A bronze image of Kronos was set up among them, stretching out its cupped hands above a bronze cauldron, which would burn the child. As the flame burning the child surrounded the body, the limbs would shrivel up and the mouth would appear to grin as if laughing, until it was shrunk enough to slip into the cauldron.12

    Archaeological evidence indicates that the children thus burned to death sometimes numbered in the thousands.13

    The Canaanites had been reveling in debasements like these for centuries as God patiently postponed judgment (Gen 15.16). Here was no “petty, unjust, unforgiving control-freak; a vindictive, bloodthirsty, ethnic cleanser” (to use Dawkins’s words). Instead, here was a God willing to spare the Canaanite city of Sodom for the sake of just ten righteous people (Gen. 18:32), a God who was slow to anger and always fast to forgive (note Nineveh, for example).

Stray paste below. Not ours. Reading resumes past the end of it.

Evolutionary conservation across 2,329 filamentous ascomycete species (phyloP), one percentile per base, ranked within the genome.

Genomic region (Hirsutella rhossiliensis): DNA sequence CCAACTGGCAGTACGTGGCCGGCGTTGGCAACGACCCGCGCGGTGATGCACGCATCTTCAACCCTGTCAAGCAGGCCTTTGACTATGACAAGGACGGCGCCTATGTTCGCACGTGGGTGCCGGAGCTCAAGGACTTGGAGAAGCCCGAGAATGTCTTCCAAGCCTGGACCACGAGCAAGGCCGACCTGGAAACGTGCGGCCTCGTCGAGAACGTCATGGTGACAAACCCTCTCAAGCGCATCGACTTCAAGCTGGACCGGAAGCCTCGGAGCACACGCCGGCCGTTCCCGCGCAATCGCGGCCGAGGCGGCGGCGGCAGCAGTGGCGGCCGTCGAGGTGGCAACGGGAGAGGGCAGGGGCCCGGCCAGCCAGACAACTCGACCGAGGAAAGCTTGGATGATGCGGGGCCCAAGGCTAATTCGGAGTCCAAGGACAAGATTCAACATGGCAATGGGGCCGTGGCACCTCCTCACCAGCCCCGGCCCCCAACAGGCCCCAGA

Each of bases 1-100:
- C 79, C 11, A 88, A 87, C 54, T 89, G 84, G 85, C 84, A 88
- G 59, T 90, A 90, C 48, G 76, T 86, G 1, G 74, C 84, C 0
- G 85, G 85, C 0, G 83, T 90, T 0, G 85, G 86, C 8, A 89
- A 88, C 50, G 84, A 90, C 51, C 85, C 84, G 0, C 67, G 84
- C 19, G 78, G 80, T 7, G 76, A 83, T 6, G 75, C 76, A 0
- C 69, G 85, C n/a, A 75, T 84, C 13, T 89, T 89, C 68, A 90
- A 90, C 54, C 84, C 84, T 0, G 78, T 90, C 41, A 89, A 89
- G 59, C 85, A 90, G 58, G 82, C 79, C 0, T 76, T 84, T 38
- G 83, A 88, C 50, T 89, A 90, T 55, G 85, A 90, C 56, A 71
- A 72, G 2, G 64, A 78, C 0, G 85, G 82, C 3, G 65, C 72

But is there not a limit? Indeed, what would we say of a God who perpetually sat silent in the face of such wickedness? Would we not ask, Where was God? Would we not question His goodness, His power, or even His existence if He did not eventually vanquish this evil? Yet when God finally does act, we are quick to find fault with the “vindictive, bloodthirsty, ethnic cleanser.”

    The conquest was neither ethnic cleansing nor genocide. God cared nothing about skin color or national origin. Aliens shared the same legal rights in the commonwealth as Jews (Lev. 19:34, Lev. 24:22, Deut. 10:18-19). Foreigners like Naomi and Rahab were welcome within their ranks.

    God cared only about sin. The conquest was an exercise of capital punishment on a national scale, payback for hundreds of years of idolatry and unthinkable debauchery.14 Indeed, God brought the same sentence of destruction on His own people when they sinned in like manner.”

  2. This is definitely an interesting direction, James, although I can’t say I’m fully on board (just yet at least). I lean more towards Diginio’s comment. I’ve also read Copan and Flannagan’s book and I thought it was excellently argued and thought out. James, I’m not sure if you’ve heard of Glenn Millar, he’s one of my favourite sources when it comes to historical apologetics. He’s written in detail about this here: It’s definitely worth the read. Still, I’m interested to see where this goes 🙂